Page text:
It is fare from a large garden, but it is real special and well maintained. It sits on the steep, nearly vertical southern cliffs, and have a wide variety of flowering plants and succulents. I just wished it also had sun....
I try to get some good pictures despite the lack of sun, but getting fare enough away from the beds, causes a problem at the steep cliffs. It have originally been laidout somewhere around 1730, and many of the steps and walls seem original. Despite I'm cold to the bone, I do several tours up and down it.

Hoping for a bit of shelter, I then seek out the castle. The ancient stairs up to it, is the Pilgrims Steps, but inside, no humbleness can be found. The interior from the 1700 to 1900 seems intact, and the large hall even have a fireplace. The stained glass windows are fantastic, especially in the church. In some of the hallways, portraits of present inhabitants way back to the 16. century can be seen. Only the urge for a sandwich draws me out in the drizzle. And then it turns out I'm too early, I can only get cakes for now. Well, that have to do. I find a old and deep sofa, and try to warm up.
When I'm heading back to the car, the tide have gone in, and I have to take the ferry. Well, it is just a little boat, but it does the trick.

I go back through the rather big town of Penzance, which would be a nice visit - a sunny day. Instead, I head for the significantly smaller village of Mousehole. Here, the rain is lighter, and soon stops. I wished the wind would do so too. It is a little fishing village, which seems to have been adopted tourism well.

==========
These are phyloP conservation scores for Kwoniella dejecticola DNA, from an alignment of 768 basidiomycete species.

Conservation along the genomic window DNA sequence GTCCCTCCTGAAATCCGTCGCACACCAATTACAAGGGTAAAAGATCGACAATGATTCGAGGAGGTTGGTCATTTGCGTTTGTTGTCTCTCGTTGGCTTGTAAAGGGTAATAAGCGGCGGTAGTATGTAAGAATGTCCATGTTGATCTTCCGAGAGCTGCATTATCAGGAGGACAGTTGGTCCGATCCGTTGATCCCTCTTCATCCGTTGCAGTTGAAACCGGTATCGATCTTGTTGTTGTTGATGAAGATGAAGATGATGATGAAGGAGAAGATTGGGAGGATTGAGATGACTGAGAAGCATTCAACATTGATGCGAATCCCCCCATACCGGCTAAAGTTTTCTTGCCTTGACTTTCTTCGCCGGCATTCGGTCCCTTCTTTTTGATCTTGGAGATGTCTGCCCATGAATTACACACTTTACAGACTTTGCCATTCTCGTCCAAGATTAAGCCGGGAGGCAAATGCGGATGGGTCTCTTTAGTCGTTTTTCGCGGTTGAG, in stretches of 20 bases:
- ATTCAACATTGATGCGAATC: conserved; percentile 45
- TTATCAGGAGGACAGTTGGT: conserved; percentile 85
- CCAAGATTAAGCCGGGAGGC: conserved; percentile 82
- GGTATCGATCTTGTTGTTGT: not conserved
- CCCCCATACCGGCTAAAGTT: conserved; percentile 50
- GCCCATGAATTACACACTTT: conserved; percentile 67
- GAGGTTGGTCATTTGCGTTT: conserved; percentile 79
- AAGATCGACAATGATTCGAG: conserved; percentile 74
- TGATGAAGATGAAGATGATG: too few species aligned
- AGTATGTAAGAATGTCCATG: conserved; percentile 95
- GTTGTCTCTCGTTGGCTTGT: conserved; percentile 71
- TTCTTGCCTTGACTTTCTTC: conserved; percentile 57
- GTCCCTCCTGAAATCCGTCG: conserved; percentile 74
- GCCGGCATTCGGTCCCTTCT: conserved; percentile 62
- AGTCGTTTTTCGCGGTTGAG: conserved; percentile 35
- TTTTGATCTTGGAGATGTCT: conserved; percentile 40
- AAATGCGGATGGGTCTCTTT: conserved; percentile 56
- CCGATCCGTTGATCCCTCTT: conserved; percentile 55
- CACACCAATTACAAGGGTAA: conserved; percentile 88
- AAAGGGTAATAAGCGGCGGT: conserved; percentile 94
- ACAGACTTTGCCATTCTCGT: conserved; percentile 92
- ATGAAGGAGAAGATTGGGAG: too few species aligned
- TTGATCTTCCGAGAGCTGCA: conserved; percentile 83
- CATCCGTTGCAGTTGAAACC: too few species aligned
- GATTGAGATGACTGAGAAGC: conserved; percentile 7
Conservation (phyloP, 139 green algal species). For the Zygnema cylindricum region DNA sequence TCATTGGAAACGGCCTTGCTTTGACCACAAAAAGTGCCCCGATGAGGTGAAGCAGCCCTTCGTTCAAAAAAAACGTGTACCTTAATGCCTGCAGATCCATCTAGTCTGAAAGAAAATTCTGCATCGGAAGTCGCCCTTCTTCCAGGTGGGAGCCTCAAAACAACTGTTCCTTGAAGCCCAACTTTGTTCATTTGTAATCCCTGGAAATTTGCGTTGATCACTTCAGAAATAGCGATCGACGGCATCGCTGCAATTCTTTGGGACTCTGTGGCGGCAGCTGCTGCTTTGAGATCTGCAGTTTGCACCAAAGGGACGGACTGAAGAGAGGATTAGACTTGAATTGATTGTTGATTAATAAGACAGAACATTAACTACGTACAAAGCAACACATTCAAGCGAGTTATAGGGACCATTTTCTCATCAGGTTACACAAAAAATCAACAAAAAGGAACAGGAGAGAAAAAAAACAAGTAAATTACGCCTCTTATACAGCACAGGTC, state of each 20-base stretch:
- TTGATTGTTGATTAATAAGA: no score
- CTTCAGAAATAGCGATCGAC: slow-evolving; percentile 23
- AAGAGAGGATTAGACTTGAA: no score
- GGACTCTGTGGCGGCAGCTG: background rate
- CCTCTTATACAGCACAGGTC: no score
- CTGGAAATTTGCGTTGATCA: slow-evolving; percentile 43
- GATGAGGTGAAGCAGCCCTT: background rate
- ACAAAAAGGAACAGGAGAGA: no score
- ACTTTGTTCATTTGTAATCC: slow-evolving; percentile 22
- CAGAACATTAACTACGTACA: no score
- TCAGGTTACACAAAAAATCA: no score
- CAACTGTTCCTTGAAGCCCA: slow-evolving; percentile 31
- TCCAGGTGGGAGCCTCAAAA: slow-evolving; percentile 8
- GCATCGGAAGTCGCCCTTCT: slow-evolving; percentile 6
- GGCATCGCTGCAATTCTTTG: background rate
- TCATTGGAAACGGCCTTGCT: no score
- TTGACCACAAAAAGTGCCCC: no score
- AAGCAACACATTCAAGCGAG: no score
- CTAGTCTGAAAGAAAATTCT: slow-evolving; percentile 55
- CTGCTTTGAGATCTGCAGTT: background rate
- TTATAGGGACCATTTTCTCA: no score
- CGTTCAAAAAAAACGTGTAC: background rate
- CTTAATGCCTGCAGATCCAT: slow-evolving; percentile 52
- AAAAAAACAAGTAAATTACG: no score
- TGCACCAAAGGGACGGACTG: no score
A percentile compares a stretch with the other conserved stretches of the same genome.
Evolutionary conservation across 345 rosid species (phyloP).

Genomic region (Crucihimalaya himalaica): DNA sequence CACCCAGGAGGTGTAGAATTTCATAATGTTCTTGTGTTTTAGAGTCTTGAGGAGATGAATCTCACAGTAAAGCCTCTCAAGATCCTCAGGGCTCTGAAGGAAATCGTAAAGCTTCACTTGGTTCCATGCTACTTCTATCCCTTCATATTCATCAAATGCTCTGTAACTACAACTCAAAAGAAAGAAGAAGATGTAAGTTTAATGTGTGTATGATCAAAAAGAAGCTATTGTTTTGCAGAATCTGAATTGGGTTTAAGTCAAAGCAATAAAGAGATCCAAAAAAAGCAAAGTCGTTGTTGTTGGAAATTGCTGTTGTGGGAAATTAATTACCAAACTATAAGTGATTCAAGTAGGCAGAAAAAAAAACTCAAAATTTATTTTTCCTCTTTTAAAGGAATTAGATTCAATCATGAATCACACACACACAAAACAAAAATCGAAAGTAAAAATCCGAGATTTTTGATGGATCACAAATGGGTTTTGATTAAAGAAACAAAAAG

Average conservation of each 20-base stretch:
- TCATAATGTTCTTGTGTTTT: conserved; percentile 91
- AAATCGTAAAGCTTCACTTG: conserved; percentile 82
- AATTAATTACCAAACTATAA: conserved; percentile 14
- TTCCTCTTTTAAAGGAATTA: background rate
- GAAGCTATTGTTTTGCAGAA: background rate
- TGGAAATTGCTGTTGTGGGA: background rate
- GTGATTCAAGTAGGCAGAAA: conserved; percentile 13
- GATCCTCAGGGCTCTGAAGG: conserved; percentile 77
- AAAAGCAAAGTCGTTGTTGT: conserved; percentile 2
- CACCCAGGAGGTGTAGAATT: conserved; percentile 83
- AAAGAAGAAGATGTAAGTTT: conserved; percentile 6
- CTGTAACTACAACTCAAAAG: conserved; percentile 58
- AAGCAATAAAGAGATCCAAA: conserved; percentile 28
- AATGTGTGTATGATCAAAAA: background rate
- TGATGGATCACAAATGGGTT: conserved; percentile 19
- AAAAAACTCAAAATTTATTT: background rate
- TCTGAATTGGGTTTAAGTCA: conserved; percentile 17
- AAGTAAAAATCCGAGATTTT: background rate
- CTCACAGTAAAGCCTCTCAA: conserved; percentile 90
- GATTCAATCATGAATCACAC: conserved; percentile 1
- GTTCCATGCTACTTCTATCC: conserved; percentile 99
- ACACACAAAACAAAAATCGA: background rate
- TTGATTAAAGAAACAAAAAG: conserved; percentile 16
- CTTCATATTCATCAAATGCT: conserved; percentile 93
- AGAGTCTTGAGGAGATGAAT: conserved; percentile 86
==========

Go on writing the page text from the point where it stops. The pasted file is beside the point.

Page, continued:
The narrow streets and passages, the old houses, the hilly environment and the harbour make is a real nice place to wander around. I want to return one sunny day.

My next sight was supposed to be The Scilly Islands, but the weather is even worse there. Instead, I turn in to Trengwainton Garden. It is a bit rough, but have some excellent areas. Especially the Walled Garden, with both vegetables and flowering herbs and trees are a real treat. Again, the tree-ferns and Rhododendrons create a great frame for the rest of the plants, along with a few creeks and the hilly landscape in general.
At the top, just below the mansion, a vide terrace provides a magnificent view all the way out to the sea - a clear day. The ancient brick-stone walls are overgrown with thick layers of mosses, just as the stems from the huge trees.

It is getting late, and I start looking for a place to park for the night. I think I might find it on my route to the next site, but that fails. Instead, I get to drive a fantastic, narrow, winding and real interesting road - through thick fog. I will do this west-cost road a clear day. I return to a larger road, a campsite turns up, and I call it a day. I sit and working in the gaming-room, but it is real cold, and I feel so much like going back to the car and start it, just to get some heat. Considering this is as fare south as I go, I really fear the northern Wales by now!
Despite the risk of loosing some fingers to frost, I make some slideshows with the day's impressions. Then I finish up the recent day's general photos in this slideshow.

It is time to start a new page, but I remain in the very south, and will explore the Cornwall more on page 4